Colombia going for gold! | Daily News

Colombia going for gold!

Gold figurines were given as gift to the God
Gold figurines were given as gift to the God

Sri Lanka, like Colombia is a land full of treasure as the recent Serendipity Sapphire cluster worth over a hundred million proves, in its accidental discovery while digging a well in a home garden in Ratnapura. I am inspired by this exciting find and talk to Andy Rendle a modern day explorer and gem and gold miner in Colombia about how ancient stories are the clues to finding the world’s greatest treasures.

Imagine dusting yourself in flecks of gold and throwing away golden statues into a sacred lake, as offerings to appease the gods, and then imagine a world where every day is a fight for survival. Colombia’s First Nation chief, being worldly wise, realised he had to appease the planet’s demons and cleanse their evil by pouring gold dust all over himself and then rowing out on a raft into the centre of a lake, likely created by an asteroid that struck the Earth. Here, with his shaman medicine men masked in gold, he would hurl gold artefacts into the lake, in a shower of golden prayers, and afterwards, cleanse himself by washing off the gold dust in a devotee ritual that, over the centuries, became legendary among explorers. Some say this mysterious lake was actually a salt deposit washed out, creating a sink hole, into which much of the gold vanished, returning back to where it came, from Mother Earth.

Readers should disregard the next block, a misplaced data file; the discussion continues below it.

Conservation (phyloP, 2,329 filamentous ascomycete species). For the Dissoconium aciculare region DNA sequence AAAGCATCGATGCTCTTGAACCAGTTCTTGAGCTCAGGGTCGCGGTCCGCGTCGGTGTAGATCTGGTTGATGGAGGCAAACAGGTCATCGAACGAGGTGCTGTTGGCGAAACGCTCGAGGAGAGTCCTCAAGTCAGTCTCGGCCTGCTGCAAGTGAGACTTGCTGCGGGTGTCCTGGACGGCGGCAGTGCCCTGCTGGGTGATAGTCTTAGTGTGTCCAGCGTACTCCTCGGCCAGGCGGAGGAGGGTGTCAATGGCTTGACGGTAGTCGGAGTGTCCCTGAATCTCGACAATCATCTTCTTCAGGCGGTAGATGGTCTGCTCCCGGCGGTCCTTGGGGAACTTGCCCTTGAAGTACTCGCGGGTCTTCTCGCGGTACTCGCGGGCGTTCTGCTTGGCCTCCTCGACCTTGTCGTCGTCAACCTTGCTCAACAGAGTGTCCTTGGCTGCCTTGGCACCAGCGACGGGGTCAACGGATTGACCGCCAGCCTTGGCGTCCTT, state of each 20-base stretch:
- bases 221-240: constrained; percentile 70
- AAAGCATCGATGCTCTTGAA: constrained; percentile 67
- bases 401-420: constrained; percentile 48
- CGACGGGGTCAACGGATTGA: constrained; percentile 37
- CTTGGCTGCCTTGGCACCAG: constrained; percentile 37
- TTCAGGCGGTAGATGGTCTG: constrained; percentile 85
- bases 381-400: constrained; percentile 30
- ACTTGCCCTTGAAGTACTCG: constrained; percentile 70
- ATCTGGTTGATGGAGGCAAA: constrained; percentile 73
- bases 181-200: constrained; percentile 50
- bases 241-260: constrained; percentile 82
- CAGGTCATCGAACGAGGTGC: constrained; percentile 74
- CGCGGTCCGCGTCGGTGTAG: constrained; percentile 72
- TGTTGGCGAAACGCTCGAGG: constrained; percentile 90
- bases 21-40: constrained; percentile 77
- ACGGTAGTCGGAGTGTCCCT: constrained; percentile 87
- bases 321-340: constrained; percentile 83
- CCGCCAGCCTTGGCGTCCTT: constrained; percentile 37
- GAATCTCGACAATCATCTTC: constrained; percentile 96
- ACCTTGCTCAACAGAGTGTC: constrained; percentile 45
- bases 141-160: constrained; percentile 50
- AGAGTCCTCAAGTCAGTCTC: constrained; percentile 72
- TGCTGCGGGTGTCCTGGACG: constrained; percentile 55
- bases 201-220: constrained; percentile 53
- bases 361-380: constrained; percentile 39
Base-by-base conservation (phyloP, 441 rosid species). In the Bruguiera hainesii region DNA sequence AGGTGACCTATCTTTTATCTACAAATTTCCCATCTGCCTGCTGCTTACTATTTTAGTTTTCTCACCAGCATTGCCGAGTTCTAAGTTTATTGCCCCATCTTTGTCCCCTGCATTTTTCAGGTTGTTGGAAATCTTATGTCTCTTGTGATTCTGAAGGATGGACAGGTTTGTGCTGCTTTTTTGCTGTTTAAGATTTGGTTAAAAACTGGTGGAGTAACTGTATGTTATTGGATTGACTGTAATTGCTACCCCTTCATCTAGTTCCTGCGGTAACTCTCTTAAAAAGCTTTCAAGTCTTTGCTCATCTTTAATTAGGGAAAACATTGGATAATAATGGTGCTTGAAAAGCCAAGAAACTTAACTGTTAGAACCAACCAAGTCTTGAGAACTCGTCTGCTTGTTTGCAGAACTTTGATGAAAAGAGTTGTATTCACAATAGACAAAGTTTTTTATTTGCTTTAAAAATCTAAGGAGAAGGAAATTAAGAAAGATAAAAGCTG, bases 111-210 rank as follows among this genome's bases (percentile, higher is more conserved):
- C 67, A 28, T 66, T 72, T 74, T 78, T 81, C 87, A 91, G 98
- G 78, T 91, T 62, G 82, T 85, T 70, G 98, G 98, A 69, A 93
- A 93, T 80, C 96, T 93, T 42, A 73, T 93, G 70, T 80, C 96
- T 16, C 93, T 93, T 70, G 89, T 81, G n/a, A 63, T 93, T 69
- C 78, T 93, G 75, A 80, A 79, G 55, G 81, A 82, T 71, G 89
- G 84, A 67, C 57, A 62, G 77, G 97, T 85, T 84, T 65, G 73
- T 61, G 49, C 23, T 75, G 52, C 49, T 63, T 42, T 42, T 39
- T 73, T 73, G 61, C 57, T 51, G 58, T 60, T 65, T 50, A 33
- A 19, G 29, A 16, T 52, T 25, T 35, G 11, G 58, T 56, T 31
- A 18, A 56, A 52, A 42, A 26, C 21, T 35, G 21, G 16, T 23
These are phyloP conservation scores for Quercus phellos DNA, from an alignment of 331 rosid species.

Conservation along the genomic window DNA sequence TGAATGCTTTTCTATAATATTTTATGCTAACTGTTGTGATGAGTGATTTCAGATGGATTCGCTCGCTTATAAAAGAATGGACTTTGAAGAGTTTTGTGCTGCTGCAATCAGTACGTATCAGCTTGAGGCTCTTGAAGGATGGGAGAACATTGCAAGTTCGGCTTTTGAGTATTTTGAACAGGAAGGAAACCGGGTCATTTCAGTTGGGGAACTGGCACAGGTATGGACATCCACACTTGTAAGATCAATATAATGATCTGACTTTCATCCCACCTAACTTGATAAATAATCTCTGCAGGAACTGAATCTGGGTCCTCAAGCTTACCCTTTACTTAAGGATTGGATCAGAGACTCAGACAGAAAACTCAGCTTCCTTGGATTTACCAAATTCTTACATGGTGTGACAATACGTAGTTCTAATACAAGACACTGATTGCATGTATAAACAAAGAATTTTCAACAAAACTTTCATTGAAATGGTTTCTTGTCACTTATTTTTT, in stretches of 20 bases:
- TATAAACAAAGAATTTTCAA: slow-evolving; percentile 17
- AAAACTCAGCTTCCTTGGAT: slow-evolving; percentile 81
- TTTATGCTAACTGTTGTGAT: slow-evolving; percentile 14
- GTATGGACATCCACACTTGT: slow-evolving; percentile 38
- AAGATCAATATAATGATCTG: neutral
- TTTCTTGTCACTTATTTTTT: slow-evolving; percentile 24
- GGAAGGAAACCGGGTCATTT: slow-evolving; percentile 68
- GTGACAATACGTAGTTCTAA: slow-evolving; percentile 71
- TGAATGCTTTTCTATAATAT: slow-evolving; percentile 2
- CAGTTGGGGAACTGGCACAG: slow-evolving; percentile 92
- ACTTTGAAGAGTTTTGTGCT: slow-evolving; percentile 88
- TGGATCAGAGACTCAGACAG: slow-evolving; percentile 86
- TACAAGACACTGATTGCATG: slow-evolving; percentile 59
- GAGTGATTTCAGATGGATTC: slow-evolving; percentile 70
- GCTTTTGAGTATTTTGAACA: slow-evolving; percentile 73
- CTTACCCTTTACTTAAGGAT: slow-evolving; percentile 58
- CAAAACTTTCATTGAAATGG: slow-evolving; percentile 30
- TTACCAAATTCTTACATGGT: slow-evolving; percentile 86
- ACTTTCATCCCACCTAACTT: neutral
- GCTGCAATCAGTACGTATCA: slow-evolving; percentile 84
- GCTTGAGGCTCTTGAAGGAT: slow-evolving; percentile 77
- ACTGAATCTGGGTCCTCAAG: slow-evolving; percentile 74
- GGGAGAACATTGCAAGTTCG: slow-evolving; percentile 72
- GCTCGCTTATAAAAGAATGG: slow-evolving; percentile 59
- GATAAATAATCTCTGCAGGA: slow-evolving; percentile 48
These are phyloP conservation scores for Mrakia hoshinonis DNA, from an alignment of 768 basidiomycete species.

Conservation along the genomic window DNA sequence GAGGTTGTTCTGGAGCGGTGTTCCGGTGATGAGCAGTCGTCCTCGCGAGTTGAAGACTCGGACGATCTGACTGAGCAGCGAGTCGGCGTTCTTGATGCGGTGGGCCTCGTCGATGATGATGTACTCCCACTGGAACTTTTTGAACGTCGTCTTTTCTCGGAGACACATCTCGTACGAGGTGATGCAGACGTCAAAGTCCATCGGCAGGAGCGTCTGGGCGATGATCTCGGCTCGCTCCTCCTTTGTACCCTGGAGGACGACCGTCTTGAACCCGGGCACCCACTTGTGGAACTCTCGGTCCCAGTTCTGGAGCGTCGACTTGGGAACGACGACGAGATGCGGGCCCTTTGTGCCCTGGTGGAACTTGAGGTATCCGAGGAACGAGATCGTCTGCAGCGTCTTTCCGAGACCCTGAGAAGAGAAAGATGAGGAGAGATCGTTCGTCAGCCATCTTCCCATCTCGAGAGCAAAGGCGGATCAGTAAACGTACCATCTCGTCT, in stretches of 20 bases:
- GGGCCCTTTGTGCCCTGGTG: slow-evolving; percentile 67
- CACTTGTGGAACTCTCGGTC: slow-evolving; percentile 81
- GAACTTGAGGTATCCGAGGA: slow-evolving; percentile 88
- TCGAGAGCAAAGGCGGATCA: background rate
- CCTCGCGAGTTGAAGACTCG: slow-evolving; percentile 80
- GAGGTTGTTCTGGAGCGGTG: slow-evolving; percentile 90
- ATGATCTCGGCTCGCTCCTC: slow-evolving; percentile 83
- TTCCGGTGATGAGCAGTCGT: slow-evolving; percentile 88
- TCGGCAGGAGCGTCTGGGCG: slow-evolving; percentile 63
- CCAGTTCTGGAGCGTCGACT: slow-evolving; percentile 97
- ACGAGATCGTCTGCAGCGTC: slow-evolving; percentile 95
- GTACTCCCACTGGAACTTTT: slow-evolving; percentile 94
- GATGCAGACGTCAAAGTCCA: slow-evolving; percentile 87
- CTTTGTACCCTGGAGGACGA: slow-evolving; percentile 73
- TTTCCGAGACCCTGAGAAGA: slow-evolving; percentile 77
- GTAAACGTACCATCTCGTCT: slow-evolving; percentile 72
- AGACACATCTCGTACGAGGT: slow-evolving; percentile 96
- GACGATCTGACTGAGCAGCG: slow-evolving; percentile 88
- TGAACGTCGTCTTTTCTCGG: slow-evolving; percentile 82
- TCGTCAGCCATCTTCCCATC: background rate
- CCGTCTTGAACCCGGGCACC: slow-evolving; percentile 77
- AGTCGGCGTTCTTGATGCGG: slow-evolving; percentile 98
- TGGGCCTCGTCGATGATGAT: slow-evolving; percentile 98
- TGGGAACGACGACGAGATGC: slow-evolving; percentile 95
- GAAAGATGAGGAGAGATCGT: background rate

This wildly beautiful lake deeply fascinated Andy, a mining expert who is a partner in a business called Cosigo, and who, as a teenager, would jump into the lake with his friends, hoping they would find some of these artefacts designed into masterpieces of gold filigree and encrusted in Colombian emeralds, some of which can be seen in the Bogota museum. In the 1500s, the Spaniards had also tried to find this fabled spot, full of gold, by following the indigenous people to North Bogota, but they would always lose them along the way. Hence, the many legendary stories about the quest for El Dorado’s gold and perhaps an understanding today that finding the gold is not the real quest, but what you do with it when you find it.

Until the turn of the millennium, you could be quite forgiven for regarding Colombia as the modern day’s Heart of Darkness, topping even the Congo’s history for assassinations, bombings, torture, corruption, and general hideousness on a grand scale. Pablo Escobar was just the tip of the iceberg, as it takes a long trail of corruption, and many complicit people, to allow such a character to flourish.